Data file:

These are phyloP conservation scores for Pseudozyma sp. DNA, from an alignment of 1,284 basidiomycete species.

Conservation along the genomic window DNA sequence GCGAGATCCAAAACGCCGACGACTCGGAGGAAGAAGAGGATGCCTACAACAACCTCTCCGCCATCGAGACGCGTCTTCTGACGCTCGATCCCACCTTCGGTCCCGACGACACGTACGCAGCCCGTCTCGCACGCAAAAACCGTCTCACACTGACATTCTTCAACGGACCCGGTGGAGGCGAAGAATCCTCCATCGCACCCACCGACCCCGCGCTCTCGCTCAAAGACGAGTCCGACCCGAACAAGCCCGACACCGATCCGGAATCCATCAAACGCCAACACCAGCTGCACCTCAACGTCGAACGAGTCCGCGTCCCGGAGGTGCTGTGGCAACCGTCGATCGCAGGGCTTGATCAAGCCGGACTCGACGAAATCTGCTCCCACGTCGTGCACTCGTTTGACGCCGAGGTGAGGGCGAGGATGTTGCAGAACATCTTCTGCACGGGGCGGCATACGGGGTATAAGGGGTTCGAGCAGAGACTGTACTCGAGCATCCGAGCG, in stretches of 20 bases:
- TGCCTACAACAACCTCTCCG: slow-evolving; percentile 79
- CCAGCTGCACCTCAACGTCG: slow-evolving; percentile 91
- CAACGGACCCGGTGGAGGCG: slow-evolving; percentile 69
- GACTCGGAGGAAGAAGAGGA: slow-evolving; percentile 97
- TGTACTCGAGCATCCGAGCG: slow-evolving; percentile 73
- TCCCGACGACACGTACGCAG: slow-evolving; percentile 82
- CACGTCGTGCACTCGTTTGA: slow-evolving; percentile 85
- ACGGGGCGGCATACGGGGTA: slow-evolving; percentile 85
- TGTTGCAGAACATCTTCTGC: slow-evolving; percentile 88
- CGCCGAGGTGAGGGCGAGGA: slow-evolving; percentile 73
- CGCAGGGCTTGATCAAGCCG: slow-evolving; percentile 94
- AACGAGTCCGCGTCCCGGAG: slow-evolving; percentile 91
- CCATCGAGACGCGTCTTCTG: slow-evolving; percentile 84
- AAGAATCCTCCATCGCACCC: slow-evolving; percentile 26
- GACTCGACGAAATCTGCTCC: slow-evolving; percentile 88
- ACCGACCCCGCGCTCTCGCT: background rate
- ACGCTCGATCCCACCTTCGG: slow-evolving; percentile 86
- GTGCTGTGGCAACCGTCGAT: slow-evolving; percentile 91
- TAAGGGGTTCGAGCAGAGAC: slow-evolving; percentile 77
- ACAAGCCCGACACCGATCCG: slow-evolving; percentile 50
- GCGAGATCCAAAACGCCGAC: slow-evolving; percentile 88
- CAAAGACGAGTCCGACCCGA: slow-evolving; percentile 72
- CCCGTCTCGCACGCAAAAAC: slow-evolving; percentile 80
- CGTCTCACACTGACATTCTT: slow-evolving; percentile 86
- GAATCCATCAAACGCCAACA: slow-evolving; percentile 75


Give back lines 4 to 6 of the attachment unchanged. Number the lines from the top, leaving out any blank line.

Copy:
- CCAGCTGCACCTCAACGTCG: slow-evolving; percentile 91
- CAACGGACCCGGTGGAGGCG: slow-evolving; percentile 69
- GACTCGGAGGAAGAAGAGGA: slow-evolving; percentile 97